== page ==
Of course, the total number of enrollees isn’t the only statistic that matters; the ratio of healthy to sick enrollees will also be critical.
Political pundits have long pointed to the total number of young people enrolled -- and that number as a percentage of the entire marketplace -- as important indicators of the law’s success.
Thing is, the total number doesn’t really matter.
Risk pools are aggregated on a state-by-state basis. So what really matters is the mix in each state.
It’s possible that some states may have a disproportionately high percentage of healthy, young people while others will have a disproportionately low percentage.
Since premiums are also calculated geographically, next year’s premiums could rise in some areas and fall in others.
Nonpartisan healthcare policy experts estimate that for premiums to stay constant, youths need to constitute about 40 percent of each risk pool.
A Department of Health and Human Services report – which didn’t include a geographic breakdown – revealed that as of March 1, only about 27 percent of enrollees were youths. However, some areas experienced millennial surges in the final month of enrollment. We won’t know the percentage in each state until the backlog is cleared and the final numbers are released.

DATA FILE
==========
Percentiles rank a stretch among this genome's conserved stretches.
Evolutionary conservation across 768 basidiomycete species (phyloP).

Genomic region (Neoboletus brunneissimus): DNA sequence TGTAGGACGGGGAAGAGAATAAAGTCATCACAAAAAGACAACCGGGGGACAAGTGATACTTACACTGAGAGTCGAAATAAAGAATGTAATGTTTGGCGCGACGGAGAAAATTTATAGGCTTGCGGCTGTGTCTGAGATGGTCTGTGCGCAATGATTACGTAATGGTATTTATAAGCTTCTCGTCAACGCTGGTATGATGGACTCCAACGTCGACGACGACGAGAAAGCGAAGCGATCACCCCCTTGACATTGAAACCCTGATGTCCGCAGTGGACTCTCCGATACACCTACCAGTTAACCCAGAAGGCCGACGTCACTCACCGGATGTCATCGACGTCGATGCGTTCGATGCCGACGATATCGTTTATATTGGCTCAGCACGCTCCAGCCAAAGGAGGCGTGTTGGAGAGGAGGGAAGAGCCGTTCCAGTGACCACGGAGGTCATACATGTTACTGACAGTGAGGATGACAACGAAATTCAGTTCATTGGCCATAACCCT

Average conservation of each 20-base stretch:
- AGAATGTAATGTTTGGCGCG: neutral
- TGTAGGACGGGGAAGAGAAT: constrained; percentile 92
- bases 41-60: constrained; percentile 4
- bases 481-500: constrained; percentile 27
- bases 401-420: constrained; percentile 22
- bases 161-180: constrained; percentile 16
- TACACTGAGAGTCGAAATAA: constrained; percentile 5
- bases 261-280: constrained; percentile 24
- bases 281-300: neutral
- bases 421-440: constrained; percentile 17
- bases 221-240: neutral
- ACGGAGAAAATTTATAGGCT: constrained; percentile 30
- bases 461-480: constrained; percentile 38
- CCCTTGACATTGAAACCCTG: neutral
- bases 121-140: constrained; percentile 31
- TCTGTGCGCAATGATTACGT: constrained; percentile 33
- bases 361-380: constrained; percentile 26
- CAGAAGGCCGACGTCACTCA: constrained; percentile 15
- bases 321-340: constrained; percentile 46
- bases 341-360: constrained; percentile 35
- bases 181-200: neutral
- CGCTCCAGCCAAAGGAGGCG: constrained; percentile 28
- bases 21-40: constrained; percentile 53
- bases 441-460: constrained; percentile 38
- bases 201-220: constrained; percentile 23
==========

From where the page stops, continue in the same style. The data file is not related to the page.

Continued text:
Regardless, experts believe that even if millennial enrollment remains at about 30 percent, next year’s premiums will rise by only about two percent.
|UNHEALTHY YOUNG PEOPLE|
We all know that for the plan to work, Obamacare needs young people. But actually, that’s “young people” with an asterisk.
The percentage of young Americans, even when broken down geographically, doesn’t mean much if they aren’t, by and large, healthy.
Of course, young people, on the whole, are less likely to develop costly medical conditions.
But it’s possible that the overwhelming majority of the so-called “young invincible” demographic who have actually enrolled in the law did so because they know they’re not invincible – because they’re already sick.
The Affordable Care Act forbids insurers from rejecting patients based on pre-existing conditions, which means that it’s possible even younger enrollees already have costly medical problems.